Those oracular dentures in his work symbolize the oral force behind all of Morrison’s oil-on-canvas paintings. First as a colorist and now as a visual griot, Keith Morrison explicates black reality through the medium of painting with a solid understanding of its implicit rhythms and odd turns of irony. Like the fable of the trickster/spider Anansi, which traveled with Gold Coast Africans during slavery to the New World, Keith Morrison’s painted tales weave a web of human exploits, bestial behavior, and spiritual judgment and retribution.

Richard J. Powell

Catalogue essay, Alternative Museum, NYC., 1990.

In an insightful essay in the Delaware exhibition catalogue, curator Julie McGee expertly captures the essence of Morrison’s work. She writes: “Engaging personal, local, and global concerns, Morrison’s visual language includes a vernacular vocabulary that is quintessentially diasporic, if not nomadic. His pictorial and iconographic clues connect but do not bind his work to a black or Caribbean diaspora. Responsive to past and present histories, influenced by music, literature, and his physical environs, Morrison describes his process as “more intuitive than intellectualised”. And so it is.

Apart from his skillful use of colour, what sets Morrison’s art apart is the consummate skill with which he manages to conflate religious and secular, real and imaginary, or the triumphant and the trivial. Several genres of art flow seamlessly through his work, although it is possible to trace some evolution from his more abstract early art in the 1970s to a complex figurative contemporary design that his biographer, Renée Ater, calls “a painterly storyteller

Much of his Jamaican childhood and his later global wanderings permeate his art. The exposition in Delaware has a lovely panoramic view highly reminiscent of Port Antonio harbour and Navy Island. It also has a market presentation that could be a Linstead market scene. Morrison admits that the port scene is a stylised memory of his first visit by train to Port Antonio at the age of nine which he then thought to be the most beautiful view he had ever seen. Many years later he painted the scene from memory.

There is also a delightfully intricate watercolour composition called African Tango, and an extremely interesting bullfighting painting. This representation is quite unlike the famous painting of Manet with its large cast of characters around a stricken bull in the bullring. In Morrison’s painting the bull is the overwhelming central feature. From afar, the composition seems to be a simple but dramatic bullfight poster. Closer, however, the picture overflows with symbolism. The bull is attacking a bloody cape and only the hands of the matador are apparent. The three-coloured, barbed banderillas oddly placed in the oversized back of the bull are really crosses bearing individuals, presumably a scene of the crucifixion of Christ.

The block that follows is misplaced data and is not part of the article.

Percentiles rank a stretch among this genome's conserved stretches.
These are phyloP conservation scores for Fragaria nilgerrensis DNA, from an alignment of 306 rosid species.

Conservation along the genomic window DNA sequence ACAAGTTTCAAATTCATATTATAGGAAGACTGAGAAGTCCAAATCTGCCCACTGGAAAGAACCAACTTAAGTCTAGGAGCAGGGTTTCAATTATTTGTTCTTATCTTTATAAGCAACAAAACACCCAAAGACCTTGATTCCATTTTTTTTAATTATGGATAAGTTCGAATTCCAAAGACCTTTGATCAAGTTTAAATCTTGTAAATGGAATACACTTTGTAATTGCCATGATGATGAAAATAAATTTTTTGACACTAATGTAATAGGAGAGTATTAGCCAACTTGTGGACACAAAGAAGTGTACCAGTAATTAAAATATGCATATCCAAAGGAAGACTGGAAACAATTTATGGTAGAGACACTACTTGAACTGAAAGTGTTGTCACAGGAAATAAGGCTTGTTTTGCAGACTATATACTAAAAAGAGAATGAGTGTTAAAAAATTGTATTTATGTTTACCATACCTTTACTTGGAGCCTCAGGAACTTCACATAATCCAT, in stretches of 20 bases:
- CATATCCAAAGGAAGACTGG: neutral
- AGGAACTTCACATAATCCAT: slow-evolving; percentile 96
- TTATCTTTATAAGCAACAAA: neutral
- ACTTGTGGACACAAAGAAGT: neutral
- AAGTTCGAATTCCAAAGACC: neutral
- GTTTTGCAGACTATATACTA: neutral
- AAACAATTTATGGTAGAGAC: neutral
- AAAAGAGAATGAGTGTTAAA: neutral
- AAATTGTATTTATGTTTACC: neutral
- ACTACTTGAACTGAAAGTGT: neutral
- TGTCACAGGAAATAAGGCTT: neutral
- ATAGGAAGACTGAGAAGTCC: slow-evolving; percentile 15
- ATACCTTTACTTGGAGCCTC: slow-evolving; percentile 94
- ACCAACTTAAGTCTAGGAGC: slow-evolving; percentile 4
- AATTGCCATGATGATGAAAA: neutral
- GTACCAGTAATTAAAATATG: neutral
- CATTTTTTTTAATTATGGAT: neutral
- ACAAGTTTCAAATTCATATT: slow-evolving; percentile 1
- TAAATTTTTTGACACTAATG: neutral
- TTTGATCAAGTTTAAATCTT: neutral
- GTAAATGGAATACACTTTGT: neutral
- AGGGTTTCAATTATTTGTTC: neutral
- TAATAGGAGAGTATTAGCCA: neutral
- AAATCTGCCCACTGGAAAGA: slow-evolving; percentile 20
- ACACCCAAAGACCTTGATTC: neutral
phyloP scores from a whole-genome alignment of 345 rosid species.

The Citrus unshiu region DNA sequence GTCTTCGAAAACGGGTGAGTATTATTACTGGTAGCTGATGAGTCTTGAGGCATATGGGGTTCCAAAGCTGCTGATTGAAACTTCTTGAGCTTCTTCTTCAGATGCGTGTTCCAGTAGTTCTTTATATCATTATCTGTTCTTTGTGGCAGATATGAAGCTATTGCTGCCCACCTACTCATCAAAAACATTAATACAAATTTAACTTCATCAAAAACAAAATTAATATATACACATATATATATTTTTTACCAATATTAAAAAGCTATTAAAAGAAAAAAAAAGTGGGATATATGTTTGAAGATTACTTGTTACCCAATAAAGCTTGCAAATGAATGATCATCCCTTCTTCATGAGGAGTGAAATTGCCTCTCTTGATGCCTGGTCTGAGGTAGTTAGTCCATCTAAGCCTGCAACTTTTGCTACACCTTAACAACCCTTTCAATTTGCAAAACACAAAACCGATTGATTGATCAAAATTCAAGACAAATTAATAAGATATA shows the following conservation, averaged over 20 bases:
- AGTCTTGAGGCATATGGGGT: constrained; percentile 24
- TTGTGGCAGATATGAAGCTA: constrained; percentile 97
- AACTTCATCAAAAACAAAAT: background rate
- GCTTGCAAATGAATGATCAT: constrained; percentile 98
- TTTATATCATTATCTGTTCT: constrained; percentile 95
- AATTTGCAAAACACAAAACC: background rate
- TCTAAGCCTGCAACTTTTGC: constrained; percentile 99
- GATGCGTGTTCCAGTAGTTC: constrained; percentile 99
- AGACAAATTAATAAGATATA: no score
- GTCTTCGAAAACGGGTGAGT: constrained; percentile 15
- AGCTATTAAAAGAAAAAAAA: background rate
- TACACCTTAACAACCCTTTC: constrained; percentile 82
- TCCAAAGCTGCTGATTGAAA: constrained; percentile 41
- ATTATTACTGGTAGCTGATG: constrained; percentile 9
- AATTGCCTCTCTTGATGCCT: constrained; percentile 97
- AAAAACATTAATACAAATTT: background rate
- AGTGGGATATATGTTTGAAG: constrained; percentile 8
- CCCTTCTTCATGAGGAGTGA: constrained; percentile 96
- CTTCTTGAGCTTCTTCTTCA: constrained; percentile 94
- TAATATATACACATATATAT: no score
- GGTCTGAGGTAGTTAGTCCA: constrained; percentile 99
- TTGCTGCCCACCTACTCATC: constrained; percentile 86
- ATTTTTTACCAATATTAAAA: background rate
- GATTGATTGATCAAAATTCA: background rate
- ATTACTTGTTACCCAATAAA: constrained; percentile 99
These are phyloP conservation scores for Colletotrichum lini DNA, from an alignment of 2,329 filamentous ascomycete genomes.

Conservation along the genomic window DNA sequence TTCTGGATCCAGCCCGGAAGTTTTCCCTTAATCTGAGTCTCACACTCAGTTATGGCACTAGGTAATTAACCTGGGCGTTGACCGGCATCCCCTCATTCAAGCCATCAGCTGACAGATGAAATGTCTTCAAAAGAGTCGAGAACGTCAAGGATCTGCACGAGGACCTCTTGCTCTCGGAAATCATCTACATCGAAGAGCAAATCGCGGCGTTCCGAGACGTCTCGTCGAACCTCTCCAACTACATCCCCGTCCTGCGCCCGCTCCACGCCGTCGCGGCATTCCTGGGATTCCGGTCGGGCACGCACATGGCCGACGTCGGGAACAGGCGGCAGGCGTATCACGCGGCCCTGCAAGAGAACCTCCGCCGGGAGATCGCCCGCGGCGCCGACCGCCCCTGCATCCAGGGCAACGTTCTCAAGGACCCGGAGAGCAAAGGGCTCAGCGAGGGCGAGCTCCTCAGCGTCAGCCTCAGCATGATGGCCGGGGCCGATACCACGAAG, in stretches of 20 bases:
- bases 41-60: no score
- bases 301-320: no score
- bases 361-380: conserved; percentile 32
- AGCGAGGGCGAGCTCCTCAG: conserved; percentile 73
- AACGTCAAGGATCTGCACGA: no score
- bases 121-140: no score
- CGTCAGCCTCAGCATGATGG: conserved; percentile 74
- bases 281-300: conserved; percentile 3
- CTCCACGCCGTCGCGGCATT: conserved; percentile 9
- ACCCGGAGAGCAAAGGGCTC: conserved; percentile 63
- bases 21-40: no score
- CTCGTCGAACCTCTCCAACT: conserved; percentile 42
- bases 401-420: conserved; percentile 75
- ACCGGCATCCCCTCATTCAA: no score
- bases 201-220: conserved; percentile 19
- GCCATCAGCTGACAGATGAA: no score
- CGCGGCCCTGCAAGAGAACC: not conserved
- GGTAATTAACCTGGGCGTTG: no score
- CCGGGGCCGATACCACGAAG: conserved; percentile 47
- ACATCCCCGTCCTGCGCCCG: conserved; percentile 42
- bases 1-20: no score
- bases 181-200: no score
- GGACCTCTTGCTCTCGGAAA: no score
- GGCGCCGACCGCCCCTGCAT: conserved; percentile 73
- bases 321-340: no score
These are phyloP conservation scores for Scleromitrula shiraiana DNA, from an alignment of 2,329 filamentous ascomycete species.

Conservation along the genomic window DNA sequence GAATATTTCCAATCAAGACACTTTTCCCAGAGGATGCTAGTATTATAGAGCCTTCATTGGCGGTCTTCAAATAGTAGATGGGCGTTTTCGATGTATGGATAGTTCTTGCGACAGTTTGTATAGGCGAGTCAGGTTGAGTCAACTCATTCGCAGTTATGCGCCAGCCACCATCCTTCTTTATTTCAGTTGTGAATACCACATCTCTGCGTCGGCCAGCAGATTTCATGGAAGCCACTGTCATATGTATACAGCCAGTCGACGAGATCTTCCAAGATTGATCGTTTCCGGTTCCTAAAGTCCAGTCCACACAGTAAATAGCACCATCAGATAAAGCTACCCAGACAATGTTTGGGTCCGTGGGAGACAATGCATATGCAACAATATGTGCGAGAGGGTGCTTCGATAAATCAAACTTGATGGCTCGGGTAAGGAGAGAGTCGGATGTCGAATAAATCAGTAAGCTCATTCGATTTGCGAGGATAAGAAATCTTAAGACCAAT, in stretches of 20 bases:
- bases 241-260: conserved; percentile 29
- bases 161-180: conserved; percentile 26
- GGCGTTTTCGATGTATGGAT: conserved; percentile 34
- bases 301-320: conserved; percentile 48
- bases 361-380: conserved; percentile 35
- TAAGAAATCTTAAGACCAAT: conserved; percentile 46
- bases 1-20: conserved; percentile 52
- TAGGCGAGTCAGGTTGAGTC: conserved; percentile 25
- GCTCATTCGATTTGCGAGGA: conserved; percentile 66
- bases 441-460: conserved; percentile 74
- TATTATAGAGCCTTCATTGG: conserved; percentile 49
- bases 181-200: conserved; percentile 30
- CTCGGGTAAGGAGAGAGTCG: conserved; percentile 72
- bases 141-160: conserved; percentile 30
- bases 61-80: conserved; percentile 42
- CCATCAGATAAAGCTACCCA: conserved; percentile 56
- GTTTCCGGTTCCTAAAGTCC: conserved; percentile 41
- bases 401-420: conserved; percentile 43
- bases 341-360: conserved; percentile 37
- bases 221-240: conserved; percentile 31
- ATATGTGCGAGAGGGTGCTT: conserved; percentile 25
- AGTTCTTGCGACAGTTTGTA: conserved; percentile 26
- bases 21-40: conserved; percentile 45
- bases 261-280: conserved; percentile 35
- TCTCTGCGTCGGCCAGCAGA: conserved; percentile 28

Although much of Morrison’s art is autobiographical, it includes astute political commentary and reflections on his travels, his observations, his reading and musical tastes. One of his paintings is called Wide Sargasso Sea. Religion, magic, rituals, celebrations of life and premonitions of death abound along with water – in bayous, in rivers, or the sea. People, plants and animals commingle in ironic and comedic situations. There are so many levels of understanding that the art becomes a sort of X-ray of the artist’s impressively vast erudition. Nevertheless, Morrison’s art, unlike the writings of someone like Jorge Luis Borges, never intimidate intellectually. Rather, his art is gently accessible to the eyes with abundant food for thought. This extraordinary artist and his exceptional professional career constitute a truly Jamaican jewel.

Franklin Knight

Jamaica Observer